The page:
Water may be an effective treatment for metabolic syndrome
Researchers at the University of Colorado Anschutz Medical Campus have discovered that fructose stimulates the release of vasopressin, a hormone linked to obesity and diabetes. They also found that water can suppress the hormone and alleviate these conditions in mice.
"The clinical significance of this work is that it may encourage studies to evaluate whether simple increases in water intake may effectively mitigate obesity and metabolic syndrome," said the study's lead author Miguel A. Lanaspa, Ph.D., an associate professor at the University of Colorado School of Medicine specializing in renal disease and hypertension.
The study was published today in the journal JCI Insight.
Lanaspa and his colleague, Richard Johnson, MD, also a professor at the CU School of Medicine, wanted to understand why vasopressin, which maintains the body's water levels, was elevated in those with obesity and diabetes.
They fed mice sugar water, specifically fructose, and found that it stimulated the brain to make vasopressin. The vasopressin in turn stored the water as fat causing dehydration which triggered obesity. Treating the mice with non-sugary water reduced the obesity.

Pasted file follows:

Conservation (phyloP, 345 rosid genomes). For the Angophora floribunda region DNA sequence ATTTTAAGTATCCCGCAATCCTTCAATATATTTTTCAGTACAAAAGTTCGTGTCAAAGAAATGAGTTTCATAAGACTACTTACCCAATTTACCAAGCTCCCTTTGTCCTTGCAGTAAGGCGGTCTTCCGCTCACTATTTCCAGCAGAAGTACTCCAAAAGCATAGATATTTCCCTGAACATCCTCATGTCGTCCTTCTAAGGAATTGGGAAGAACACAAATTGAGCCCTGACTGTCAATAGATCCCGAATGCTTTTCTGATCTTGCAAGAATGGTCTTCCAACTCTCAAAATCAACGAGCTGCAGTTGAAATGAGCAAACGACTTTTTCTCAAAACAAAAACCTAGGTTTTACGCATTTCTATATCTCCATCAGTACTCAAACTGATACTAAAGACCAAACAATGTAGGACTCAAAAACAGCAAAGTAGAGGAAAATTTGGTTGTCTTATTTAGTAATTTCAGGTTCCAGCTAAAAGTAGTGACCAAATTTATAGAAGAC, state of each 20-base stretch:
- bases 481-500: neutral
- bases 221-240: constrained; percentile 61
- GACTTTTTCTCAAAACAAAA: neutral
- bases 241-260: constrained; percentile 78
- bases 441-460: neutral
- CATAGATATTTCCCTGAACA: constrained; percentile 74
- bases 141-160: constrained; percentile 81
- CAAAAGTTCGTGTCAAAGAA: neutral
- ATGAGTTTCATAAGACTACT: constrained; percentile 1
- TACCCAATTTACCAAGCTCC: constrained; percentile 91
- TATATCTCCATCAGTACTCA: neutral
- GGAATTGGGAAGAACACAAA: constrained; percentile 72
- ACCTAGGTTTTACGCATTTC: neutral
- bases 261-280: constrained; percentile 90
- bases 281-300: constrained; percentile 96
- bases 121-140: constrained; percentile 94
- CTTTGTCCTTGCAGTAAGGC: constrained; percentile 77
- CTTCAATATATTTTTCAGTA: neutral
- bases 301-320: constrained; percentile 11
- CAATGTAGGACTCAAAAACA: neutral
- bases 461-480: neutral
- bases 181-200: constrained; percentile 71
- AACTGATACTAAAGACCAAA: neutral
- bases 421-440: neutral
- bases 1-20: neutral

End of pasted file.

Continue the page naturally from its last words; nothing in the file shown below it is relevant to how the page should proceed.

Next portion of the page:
According to Lanaspa, this is the first time scientists have shown how vasopressin acts on dietary sugar to cause obesity and diabetes.
"We found that it does this by working through a particular vasopressin receptor known as V1b," he said. "This receptor has been known for a while but no one has really understood its function. We found that mice lacking V1b were completely protected from the effects of sugar. We also show that the administration of water can suppress vasopressin and both prevent and treat obesity."
The researchers also discovered that dehydration can stimulate the formation of fat.
"This explains why vasopressin is so high in desert mammals as they do not have easy access to water," Johnson said. "So vasopressin conserves water by storing it as fat."
This data fits with observations showing that obese people often have signs of dehydration. It also explains why high salt diets may also cause obesity and diabetes.
The researchers found that water therapy effectively protected against metabolic syndrome—a collection of conditions including high blood pressure, high blood sugar and high triglyceride levels that increase the risk of heart disease, stroke and type 2 diabetes.
"The best way to block vasopressin is to drink water," Lanaspa said. "This is hopeful because it means we may have a cheap, easy way of improving our lives and treating metabolic syndrome."
Johnson summed up the findings this way.
"Sugar drives metabolic syndrome in part by the activation of vasopressin. Vasopressin drives fat production likely as a mechanism for storing metabolic water," he said. "The potential roles of hydration and salt reduction in the treatment of obesity and metabolic syndrome should be considered."